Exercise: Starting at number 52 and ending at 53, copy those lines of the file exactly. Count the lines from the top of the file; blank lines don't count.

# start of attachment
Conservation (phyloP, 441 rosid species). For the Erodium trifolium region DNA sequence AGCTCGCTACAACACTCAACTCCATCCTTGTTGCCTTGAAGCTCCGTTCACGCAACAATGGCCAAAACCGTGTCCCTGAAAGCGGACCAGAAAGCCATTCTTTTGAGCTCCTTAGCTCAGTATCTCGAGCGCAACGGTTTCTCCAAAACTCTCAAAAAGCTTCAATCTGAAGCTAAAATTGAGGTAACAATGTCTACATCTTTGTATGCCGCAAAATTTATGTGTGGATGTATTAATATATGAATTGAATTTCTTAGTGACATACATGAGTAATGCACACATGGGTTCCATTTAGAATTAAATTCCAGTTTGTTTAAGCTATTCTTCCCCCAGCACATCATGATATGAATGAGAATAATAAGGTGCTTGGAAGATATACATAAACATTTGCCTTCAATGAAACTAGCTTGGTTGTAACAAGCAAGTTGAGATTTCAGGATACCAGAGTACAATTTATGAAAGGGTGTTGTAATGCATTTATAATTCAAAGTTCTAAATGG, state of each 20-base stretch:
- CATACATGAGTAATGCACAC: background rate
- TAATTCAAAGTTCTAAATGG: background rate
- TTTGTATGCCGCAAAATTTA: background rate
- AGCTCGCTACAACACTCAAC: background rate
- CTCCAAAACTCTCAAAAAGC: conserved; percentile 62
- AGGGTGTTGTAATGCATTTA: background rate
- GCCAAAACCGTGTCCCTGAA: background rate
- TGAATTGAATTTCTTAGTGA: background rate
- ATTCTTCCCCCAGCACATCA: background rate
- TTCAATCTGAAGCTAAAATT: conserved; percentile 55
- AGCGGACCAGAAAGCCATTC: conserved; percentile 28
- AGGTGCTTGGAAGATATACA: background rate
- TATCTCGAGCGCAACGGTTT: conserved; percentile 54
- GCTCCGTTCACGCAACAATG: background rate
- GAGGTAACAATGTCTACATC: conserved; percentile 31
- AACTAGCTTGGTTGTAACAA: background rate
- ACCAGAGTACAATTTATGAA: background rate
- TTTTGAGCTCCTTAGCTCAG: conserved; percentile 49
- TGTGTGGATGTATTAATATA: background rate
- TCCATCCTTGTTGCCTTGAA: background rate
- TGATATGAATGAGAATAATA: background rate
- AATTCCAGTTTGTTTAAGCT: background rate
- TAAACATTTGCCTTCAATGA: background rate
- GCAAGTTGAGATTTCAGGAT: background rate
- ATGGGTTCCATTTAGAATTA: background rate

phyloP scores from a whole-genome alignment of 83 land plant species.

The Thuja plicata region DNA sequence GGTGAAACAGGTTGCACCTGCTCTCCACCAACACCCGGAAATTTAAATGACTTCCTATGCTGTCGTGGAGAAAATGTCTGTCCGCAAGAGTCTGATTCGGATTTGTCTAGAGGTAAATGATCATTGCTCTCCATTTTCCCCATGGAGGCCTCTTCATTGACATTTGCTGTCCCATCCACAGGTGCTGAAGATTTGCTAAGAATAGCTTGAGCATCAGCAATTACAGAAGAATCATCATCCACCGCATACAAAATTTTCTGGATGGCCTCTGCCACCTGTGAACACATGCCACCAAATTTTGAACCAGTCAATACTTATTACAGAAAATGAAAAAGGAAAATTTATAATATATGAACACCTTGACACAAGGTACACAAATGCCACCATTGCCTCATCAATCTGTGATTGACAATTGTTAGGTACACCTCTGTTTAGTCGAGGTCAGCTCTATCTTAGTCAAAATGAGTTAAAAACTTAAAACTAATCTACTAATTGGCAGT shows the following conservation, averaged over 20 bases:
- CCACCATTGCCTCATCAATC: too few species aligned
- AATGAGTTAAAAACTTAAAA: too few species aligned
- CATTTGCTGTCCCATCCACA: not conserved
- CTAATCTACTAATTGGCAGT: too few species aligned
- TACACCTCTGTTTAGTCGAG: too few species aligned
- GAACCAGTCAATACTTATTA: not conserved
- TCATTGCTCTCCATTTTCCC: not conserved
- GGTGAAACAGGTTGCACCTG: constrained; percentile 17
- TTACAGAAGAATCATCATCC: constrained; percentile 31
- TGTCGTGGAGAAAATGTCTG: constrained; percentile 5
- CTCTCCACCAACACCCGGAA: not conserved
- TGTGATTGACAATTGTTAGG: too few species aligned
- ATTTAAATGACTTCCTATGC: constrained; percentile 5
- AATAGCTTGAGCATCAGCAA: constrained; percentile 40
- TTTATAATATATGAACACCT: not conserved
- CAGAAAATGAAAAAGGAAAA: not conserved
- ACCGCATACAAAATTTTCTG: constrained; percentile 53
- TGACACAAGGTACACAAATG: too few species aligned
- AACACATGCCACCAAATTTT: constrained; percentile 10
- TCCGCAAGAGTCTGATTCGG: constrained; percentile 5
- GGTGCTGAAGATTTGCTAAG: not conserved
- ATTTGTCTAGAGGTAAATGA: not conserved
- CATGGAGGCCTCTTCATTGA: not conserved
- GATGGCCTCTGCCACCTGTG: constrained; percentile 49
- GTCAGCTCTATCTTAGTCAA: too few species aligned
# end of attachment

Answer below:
- GATGGCCTCTGCCACCTGTG: constrained; percentile 49
- GTCAGCTCTATCTTAGTCAA: too few species aligned